Reviews > Movies

The New World

Movies | Those with the patience to make it to the story's conclusion may be surprised

Issue: "The people have spoken," Feb. 4, 2006

Based on the film's trailers, one might expect The New World (rated PG-13 for some intense battle sequences; also some scantily clad Native Americans and hints of sensuality) to be a politically correct, revisionist drama that pits idyllic "naturals" against imperialistic white settlers; but those willing to submit themselves to Mr. Malick's lyrical style may find the film is more than it first appears to be.

The film is ostensibly about the Jamestown colony, and Colin Farrell plays John Smith, an unlikely bit of casting until one understands where Mr. Malick intends to take his story. Newcomer Q'Orianka Kilcher plays Pocahontas, the Native American princess whom Smith meets, befriends, and-according to legend accepted whole cloth by this film-comes to love.

Soon after arriving in Virginia, Smith spends time cavorting with Pocahontas in her native community, and the film seems to be delving into revisionist excess, creating a red-skinned bohemian paradise in the woods. But even as Smith describes the naturals' lifestyle in rapturous terms, the images onscreen don't always support Smith's sentiments.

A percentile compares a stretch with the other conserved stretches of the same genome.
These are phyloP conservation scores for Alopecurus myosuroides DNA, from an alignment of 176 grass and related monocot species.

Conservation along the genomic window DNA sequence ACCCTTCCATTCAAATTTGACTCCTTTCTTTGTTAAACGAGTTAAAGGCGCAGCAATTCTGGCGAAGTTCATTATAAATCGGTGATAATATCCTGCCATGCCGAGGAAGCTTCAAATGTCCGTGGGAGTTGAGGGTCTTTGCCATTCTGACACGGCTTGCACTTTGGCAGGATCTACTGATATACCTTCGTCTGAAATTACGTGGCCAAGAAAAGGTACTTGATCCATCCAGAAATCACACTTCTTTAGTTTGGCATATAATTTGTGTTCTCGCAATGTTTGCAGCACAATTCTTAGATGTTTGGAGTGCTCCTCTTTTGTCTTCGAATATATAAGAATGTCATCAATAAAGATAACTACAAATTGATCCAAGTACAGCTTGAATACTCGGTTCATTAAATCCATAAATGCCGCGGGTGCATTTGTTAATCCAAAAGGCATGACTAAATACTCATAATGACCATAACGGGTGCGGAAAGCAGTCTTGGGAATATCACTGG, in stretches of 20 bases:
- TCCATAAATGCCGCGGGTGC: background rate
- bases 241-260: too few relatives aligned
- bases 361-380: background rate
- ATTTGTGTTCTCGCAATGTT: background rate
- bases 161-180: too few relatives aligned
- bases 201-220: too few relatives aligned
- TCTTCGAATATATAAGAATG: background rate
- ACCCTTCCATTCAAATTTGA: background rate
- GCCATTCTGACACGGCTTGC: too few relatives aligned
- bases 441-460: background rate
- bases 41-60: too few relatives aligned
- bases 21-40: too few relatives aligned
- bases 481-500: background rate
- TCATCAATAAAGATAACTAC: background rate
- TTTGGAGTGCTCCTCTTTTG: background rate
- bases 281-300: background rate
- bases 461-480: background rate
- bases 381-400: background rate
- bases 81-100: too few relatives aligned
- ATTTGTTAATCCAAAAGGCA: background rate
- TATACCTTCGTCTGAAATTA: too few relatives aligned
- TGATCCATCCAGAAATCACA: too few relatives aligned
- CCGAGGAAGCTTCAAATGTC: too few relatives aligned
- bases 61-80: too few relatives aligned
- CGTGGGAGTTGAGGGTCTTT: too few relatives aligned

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Then Smith makes a jarring exit from the story, and Pocahontas-never named until she accepts the Christian name Rebecca-is left on her own among the colonists. A new male protagonist enters in the form of John Rolfe (Christian Bale), and this is where The New World really surprises, as the kind, reliable Rolfe is thematically pitted against a predecessor who clearly lacks those qualities. Rebecca's role also becomes more interesting, as she thrives as a mother, wife, and cultural ambassador to the old world.

Many viewers, with good reason, will scoff at the preponderance of internal monologue in the film, but those with the patience to make it to the story's conclusion may be surprised to find characters so unexpected and multilayered.

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